So I spend each day in constant excitement, gratified by the jolts of intellectual stimulus that course through me and the hearty laughs I always let escape as I make my jolly run from the hunting cats roaming the city. And even when I see a distant family killed as rats have been for years beyond any living rat’s reckoning by the design of man or by the malice of the cats, my heart still quivers at the wonders of this endless cycle, where the old dies and the young lives, bringing new change to the city. For a wise rat once said that even in death, there is something to laugh about, and those brave and downright rude enough to search for that laugh are the happiest. In fact, I have a gruesome tale to tell that just may be funny to some of you of the same tail.

One day, as I was randomly strolling through the city on a hot sunny day, I quickly found myself quite lost, unable to find my way back to my hole. I was in quite a dilapidated part of town, where men and women sat with beer bottles on the side of the streets with vacant looks, staring into the furthest shores of this world and sanity. I could not summon the courage to speak to these empty souls and was completely lost as to what I should do next, when I accidentally bumped into a group of nasty looking men at the corner. I had been anxiously looking around for any hint of my whereabouts, and had failed to notice the snickers and obscene jokes being bantered behind the street corner.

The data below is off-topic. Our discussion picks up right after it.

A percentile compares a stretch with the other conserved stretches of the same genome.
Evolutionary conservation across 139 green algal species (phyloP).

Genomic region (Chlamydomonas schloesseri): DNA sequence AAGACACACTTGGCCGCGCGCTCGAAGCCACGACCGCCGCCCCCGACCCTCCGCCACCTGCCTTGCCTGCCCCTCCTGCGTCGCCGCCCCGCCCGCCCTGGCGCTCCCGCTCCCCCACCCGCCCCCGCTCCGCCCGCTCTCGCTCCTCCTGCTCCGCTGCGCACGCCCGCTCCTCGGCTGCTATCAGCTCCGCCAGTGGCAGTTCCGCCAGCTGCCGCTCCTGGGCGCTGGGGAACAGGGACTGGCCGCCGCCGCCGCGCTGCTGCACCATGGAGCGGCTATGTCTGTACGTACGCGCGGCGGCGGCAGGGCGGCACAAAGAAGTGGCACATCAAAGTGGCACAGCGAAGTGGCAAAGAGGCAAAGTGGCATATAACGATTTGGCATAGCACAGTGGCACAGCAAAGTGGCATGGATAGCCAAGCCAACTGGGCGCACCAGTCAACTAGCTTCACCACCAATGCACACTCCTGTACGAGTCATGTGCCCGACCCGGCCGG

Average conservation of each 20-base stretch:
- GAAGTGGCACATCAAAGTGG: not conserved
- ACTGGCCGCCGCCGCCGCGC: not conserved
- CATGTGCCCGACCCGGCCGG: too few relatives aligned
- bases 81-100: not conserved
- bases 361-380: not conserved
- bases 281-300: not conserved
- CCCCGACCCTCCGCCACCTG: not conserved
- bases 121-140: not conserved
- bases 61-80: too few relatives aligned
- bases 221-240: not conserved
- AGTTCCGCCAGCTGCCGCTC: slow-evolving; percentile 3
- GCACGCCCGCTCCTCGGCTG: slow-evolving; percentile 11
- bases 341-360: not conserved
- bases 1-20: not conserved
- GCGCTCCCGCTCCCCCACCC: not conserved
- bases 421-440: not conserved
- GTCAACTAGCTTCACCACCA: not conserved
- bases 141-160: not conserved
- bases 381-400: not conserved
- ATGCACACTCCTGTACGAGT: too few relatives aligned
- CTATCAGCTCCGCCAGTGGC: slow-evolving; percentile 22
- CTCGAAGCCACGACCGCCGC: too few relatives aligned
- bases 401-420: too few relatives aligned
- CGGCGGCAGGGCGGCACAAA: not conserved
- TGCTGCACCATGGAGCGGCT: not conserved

When the groups noticed me, one of them roughly grabbed me by the collar, and threw me down onto the ground. Before I could protest, another one tied a rope to my mouth and the others took hold of my arms and legs, dragging me into a dingy warehouse nearby. It was completely dark except for the brownish light oozing in from a small glass window at the very back of the building.

There, the group took the rope off my mouth.

“What exactly do you want with me, gentlemen?” I asked.

The malicious men had me surround, watching gleefully at my sight as I squirmed, trying to somehow undo the ropes tying my arms and legs. The largest of the group, heavy-set and so bearded that not a patch of skin was visible, squatted down and stared at me.

“Are ya stupid or sumthin’? You are a rat, aren’t ya? We are cats? What more do ya need to know.” he said.

Taken by surprise, all I could do was stare back at him agape.

“What? Ya didn’t know that cats can take human forms?”

“No,” I managed a reply.

“Well, good for you. Now you know.”

Oh, and one more thing I learned on that day is that ghosts do exist. And now you know.  

© Copyright 2019 Amon Yunos. All rights reserved.